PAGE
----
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“Describe in Detail a Specific Advanced Hypnotherapeutic Approach, Giving a Clear Rationale for Its Application and Therapeutic Objective.”

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“Describe in detail a specific advanced hypnotherapeutic approach, giving a clear rationale for its application and therapeutic objective.”

Hypnotherapy provides a number of different ways for treating patients suffering from anxiety. This essay seeks to look at some of these methods, aiming to uncover what these methods are, how they specifically target anxiety, what anxiety actually means on a biological and psychological level, and why hypnotherapy can be a good solution for some of the causes of anxiety(Gibb 2007). It is hoped that in the process of answering the question, a better understanding will be reached of the effects of anxiety and hypnotherapy, both in terms of its treatment and efficacy as a means of helping those suffering from anxiety.
Before we can begin to look more closely at hypnotherapy, we must begin by arriving at some working definitions of anxiety. Anxiety stems from neural circuitry in the amygdala and hippocampus, both located in the limbic system within the medial temporal lobes of the brain. Although the hippocampus is more explicitly associated with memory, both combine to produce anxiety in human beings via a complex means of neural communication. Anxiety is not however, a mental illness but instead, a behavioural condition that is a reaction to biological causes. The first of these is an imbalance of neurotransmitters in the brain. If the brain finds itself overloaded with substances such as adrenaline or epinephrine, or lacking in substances such as serotonin, the brain becomes more susceptible to stress (Rossi 1988). Any inbalance in these substances can lead to anxiety. Extended amounts of stress over a long period of time can also cause the brain to become conditioned to anxiety. This works by the brain overproducing adrenaline over an extended period of time to fight anxiety. However, the brain soon becomes accustomed to the extra adrenaline levels, creating ever more, even if there is no stressful situation present. Hormones are another factor that can lead to anxiety. Women tend to be far more vulnerable to this than men as they experience far greater hormonal variation in their bodies than men, for example after giving birth or entering the menopause. In these cases, women’s’ bodies are left without enough progesterone, the hormone needed to control stress, and accordingly, they are more vulnerable to suffer anxiety. However, if levels do not get back to original levels, say after a pregnancy, this can lead to post-partum depression and longer-term anxiety disorder.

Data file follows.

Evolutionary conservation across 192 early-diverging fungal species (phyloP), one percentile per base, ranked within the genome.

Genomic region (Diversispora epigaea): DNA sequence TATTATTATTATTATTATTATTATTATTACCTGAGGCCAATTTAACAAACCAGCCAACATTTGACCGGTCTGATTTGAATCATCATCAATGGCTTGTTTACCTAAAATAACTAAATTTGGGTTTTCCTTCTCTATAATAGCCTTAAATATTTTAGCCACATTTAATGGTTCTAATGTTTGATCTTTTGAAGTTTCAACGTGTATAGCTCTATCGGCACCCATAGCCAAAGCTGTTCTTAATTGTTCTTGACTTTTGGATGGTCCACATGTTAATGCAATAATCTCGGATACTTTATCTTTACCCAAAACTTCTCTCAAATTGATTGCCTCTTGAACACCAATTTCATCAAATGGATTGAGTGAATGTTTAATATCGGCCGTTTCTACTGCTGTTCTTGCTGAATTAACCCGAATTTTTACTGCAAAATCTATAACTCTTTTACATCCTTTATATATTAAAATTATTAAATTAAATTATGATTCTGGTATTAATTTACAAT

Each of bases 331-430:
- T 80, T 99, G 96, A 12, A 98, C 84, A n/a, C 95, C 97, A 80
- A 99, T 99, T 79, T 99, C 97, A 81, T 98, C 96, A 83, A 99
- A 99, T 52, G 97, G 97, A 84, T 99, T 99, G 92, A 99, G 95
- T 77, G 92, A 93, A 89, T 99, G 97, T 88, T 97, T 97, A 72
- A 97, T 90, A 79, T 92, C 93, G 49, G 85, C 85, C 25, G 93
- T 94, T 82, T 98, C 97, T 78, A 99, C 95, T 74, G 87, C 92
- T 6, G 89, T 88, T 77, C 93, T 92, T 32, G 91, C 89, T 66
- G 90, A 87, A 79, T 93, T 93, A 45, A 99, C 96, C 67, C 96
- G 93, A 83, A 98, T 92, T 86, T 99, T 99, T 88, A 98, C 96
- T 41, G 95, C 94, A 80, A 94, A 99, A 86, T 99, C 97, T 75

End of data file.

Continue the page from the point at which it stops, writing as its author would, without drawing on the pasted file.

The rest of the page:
On top of this, a person can also feel anxious as a reaction to fear. According to Irving Janis and Terwilliger (1962), the factor trends that can cause anxiety as a result of fear can be classified into three different levels. The first is a low charge anxiety response, which is considered a protective response. The second and more serious charge, the so-called moderate charge, is one in which sympathetic functions become much more marked, and reactions include panic attacks. Usually, people in this group are greatly influenced by the information that is given to them. Information seems to have a positive influence on these people: potential dangers, how dangers are overcome, and protective factors help the patients grasp reality and overcome worry. The third charge, also known as the vaso-vagal syncope, is caused by any example of pathophysiology, ranging from blood loss to extreme stress. Regardless of the trigger, the mechanism of syncope is similar in the various vasovagal syncope syndromes. In it, the nucleus tractus solitarius of the brainstem is activated directly or indirectly by the triggering stimulus, resulting in simultaneous enhancement of parasympathetic nervous system (vagal) tone and withdrawal of sympathetic nervous system tone. This can result in various reactions: a drop in heart rate, a drop in blood pressure, or even a loss of consciousness (Rossi 1988) (Rossi & Cheek 1988).